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Ecumenopolis (from Greek: οἰκουμένη, meaning "world", and πόλις polis meaning "city"), thus a city made of the whole world; pl. ecumenopolises or ecumenopoleis) is a word invented in 1967 by the Greek city planner Constantinos Doxiadis to represent the idea that in the future urban areas and megalopoleis would eventually fuse and there would be a single continuous worldwide city as a progression from the current urbanization and population growth trends. Before the word ecumenopolis had been coined, the American religious leader Thomas Lake Harris (1823–1906) mentioned city-planets in his verses, and science fiction author Isaac Asimov used the city-planet Trantor as the setting of some of his novels.
Doxiadis also created a scenario based on the traditions and trends of urban development of his time, predicting at first a European eperopolis ("continent city") which would be based on the area between London, Paris, and Amsterdam.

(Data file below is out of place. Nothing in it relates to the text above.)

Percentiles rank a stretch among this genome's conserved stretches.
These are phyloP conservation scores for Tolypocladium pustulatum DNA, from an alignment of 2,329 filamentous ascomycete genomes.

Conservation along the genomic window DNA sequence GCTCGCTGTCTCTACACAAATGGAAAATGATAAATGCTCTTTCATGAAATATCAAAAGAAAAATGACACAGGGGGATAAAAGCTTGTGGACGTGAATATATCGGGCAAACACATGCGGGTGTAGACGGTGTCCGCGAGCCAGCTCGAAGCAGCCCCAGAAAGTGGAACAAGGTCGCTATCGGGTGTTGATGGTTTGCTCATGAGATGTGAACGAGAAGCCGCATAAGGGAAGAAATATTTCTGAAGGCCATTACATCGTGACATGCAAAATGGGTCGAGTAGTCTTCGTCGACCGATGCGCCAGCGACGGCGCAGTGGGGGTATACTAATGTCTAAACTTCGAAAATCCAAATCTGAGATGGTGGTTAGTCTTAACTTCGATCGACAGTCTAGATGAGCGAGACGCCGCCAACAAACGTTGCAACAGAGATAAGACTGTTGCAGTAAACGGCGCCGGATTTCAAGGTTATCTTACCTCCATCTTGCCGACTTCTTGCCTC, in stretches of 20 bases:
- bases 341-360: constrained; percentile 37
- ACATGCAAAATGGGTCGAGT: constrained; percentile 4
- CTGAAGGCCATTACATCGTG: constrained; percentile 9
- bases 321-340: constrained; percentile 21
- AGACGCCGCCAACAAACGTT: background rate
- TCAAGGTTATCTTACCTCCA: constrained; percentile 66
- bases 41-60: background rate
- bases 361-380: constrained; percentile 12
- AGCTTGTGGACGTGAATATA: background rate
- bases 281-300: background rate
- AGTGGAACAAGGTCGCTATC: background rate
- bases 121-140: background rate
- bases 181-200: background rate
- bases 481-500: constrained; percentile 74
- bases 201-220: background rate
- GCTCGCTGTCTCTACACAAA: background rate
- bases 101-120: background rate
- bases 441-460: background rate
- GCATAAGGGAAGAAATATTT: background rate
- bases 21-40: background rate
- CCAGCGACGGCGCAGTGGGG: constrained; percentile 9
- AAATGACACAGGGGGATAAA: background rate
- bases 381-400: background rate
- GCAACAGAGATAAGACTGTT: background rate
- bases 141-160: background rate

- A future or alternative Earth, for example:
- The planet Trantor, capital of the Galactic Empire in Isaac Asimov's Foundation Series.
- The Chung-Kuo series by David Wingrove is primarily set 200 years in the future in mile-high, continent-spanning cities made of a super-plastic called "ice".
- Irk from Invader Zim, Irken homeworld and imperial capital of the Irken Empire.
- Coruscant, Nar Shadda, Taris, and others, from the Star Wars galaxy.
- The planet Helior, capital of the galactic empire in Harry Harrison's Bill, the Galactic Hero.
- Hearth, the Pierson's Puppeteers' homeworld from Ringworld by Larry Niven.
- Several planets from the computer game series StarCraft.
- Ravnica: City of Guilds is both the name of the ecumenopolis and the name of a three-expansion block in the CCG, Magic: the Gathering.
- Byzantium Secundus, the capital of the Known Worlds in the Fading Suns game universe.
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- Ecumenopolis: Tomorrow's City Constantinos Doxiadis, Britannica Book of the year, 1968.